Automatic Re-Aging with AI! Disney’s FRAN Model Explained

Disney's New Model Explained

Automatic Re-Aging with AI! Disney’s FRAN Model Explained

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Whether it be for fun in a Snapchat filter, for a movie, or even to remove a few wrinkles, we all have a utility in mind for being able to change our age in a picture.

This is usually done by skilled artists using Photoshop or a similar tool to edit your pictures. Worst, in a video, they have to do this kind of manual editing for every frame! Just imagine the amount of work needed for that. Well, here’s both a solution and a new problem to this situation.

Results from FRAN’s paper.

Disney’s most recent research publication, FRAN, can do that automatically. This is a big deal for the film industry, allowing you to instantly re-age someone for a whole movie with very little cost. However, it is a problem for artists simultaneously cut some job opportunities and help them cut long and tedious work hours to focus on talent-related tasks. Something cool here is that they created a FRAN-based tool for artists to use and edit the results, making their work more efficient by focusing on improving the details rather than monotonic copy-pasting edits. I’d love to hear your thoughts about that on our Discord community. But let’s focus once more on the purely positive side of this work: the scientific progress they made in the digital re-aging of faces in video.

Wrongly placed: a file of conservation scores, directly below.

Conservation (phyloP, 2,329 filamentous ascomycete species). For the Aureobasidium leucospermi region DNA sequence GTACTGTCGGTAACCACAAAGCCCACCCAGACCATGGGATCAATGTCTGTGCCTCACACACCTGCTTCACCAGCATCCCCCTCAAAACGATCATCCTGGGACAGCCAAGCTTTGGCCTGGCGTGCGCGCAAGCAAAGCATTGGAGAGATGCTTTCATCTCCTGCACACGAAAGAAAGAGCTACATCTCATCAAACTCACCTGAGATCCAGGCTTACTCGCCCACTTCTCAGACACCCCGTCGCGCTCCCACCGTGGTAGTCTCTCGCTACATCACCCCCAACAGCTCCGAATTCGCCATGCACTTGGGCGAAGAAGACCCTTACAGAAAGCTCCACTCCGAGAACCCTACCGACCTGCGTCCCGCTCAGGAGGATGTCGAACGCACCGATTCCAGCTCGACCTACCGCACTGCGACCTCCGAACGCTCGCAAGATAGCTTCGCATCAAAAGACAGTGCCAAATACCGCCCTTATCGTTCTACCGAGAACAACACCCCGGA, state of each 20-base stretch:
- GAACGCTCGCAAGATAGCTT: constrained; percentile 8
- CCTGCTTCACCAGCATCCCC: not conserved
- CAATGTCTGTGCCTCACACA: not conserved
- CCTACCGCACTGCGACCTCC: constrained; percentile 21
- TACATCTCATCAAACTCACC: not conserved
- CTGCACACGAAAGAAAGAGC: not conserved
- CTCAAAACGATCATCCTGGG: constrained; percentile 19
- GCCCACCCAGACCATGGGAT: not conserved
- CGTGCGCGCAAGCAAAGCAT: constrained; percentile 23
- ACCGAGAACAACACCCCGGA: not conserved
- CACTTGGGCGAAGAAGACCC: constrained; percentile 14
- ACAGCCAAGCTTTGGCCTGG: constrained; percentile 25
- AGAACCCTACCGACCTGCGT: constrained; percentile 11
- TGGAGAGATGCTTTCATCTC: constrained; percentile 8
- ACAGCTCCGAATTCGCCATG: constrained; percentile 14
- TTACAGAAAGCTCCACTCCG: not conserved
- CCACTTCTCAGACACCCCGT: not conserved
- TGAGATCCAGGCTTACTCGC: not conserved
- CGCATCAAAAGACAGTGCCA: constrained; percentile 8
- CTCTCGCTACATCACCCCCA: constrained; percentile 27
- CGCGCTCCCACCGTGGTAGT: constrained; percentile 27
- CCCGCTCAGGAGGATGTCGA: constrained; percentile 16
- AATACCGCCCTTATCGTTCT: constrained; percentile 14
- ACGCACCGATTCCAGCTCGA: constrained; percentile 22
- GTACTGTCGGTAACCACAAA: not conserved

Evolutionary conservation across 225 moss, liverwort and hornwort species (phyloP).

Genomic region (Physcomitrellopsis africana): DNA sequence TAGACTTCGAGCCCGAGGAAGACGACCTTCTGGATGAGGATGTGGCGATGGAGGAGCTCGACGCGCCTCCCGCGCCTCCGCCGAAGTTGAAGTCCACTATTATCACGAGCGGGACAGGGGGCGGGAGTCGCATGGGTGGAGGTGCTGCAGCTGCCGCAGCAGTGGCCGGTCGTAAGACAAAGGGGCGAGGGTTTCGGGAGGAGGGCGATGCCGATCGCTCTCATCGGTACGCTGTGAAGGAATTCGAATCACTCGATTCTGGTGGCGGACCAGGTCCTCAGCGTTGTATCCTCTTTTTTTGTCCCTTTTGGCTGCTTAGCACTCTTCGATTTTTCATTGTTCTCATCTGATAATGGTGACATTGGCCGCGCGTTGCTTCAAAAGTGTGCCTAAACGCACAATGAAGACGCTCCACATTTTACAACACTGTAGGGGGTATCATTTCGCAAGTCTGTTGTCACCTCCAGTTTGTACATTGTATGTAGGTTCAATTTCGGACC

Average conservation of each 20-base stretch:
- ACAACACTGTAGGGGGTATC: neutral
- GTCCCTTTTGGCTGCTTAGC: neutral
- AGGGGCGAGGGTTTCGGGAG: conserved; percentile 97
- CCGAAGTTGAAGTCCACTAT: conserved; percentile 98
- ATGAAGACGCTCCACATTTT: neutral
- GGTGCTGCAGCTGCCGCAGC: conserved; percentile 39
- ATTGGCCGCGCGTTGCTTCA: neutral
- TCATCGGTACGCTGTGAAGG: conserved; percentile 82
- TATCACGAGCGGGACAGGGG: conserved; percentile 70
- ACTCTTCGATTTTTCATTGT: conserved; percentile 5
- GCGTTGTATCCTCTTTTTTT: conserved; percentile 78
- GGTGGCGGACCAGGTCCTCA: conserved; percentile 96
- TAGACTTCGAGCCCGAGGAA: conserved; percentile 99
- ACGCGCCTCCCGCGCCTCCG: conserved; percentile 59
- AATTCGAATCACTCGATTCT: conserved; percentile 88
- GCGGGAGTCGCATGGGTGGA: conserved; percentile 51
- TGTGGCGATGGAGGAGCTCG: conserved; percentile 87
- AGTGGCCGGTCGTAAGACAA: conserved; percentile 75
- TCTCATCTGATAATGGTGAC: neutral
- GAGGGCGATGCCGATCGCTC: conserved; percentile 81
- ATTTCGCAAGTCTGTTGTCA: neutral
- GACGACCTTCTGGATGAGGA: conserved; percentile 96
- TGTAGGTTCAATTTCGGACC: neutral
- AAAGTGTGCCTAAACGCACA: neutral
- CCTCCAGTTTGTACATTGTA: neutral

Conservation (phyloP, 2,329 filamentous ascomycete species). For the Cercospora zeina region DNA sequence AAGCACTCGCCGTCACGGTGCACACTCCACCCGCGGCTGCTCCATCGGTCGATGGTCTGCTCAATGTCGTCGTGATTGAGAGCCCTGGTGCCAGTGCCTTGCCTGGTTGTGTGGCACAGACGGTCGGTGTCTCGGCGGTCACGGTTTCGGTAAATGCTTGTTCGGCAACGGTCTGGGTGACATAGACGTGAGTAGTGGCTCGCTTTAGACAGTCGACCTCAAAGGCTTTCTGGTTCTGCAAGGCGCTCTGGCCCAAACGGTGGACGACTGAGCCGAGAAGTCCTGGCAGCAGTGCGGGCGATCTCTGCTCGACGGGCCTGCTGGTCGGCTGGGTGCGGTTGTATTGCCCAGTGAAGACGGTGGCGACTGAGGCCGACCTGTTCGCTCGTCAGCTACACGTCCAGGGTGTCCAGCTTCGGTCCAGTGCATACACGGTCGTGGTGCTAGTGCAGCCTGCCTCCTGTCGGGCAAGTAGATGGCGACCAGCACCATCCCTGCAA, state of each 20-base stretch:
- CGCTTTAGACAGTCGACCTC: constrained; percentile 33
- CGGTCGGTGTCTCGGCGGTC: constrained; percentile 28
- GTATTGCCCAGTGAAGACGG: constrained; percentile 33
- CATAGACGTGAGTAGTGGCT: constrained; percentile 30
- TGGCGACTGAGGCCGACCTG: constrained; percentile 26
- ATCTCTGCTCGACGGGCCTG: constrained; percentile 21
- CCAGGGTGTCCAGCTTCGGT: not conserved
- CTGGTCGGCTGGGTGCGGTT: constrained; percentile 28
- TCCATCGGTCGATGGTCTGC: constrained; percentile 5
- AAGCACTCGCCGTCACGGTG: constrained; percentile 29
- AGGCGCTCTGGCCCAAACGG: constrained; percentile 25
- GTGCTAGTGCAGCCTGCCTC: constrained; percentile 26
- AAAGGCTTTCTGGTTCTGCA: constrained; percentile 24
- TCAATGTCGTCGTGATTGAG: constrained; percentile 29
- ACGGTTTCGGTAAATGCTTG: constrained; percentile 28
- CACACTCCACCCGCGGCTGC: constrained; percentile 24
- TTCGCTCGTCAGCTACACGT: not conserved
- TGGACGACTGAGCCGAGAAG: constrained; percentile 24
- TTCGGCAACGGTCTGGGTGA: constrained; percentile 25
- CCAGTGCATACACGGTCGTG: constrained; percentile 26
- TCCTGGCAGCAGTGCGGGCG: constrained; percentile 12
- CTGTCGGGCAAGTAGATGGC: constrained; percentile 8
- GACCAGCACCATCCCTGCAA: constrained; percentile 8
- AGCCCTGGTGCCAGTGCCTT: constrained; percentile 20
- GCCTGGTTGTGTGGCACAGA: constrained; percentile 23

Results from FRAN’s paper.

What you’ve been seeing are the results of this new FRAN algorithm, and I believe you can already agree on how amazing these results look! Just look at how much more realistic it looks compared to other state-of-the-art re-aging approaches that contain many artifacts and fail to keep the person’s identity the same (see below). Plus, FRAN’s approach does not require to center the faces as these other approaches do, which makes it even more impressive. What’s even more incredible is how simple their approach is.

Results comparison. Image from the paper.

First, FRAN unsurprisingly stands for Face Re-Aging Network.

This means that the model is able to take a face and change how old the person looks with consistency, realism, and high-resolution results across variable expressions, viewpoints, and lighting conditions.

For movies, the actor’s age appearance is usually changed by the production team using dedicated costumes, hairstyles and etc., to depict the aimed age, and only the face is left for digital artists to edit frame by frame, which is where FRAN comes in, focusing strictly on skin regions of the face. They also focus on adult ages as movies already have efficient and different techniques for very young re-aging as the whole body and faces’ shapes are different and smaller in those cases.

But how can they take a face from any position and just change its appearance to add or remove a few dozen years? Mainly because they have no ground truth on this task. Meaning that they cannot train an algorithm to replicate before and after pictures. Very few examples exist of the same person with 20 or more years apart in every angle. They need to have a different approach than conventional supervised learning approaches where you try to replicate the examples you already have. Typically, researchers tackle this problem using powerful models trained on generated fake faces of all ages. Though the results are pretty impressive, they mainly work on centered and frontal faces due to the training data of fake faces generated for it. Thus, the results are hardly generalizable to real-world scenes since they do not really keep the identity of the person as it was not trained using the same person at different time periods, but just a variety of different people of different ages and such static models can hardly produce realistic facial movements due to its training on static images: it doesn’t know real-world mechanics, lighting changes, etc.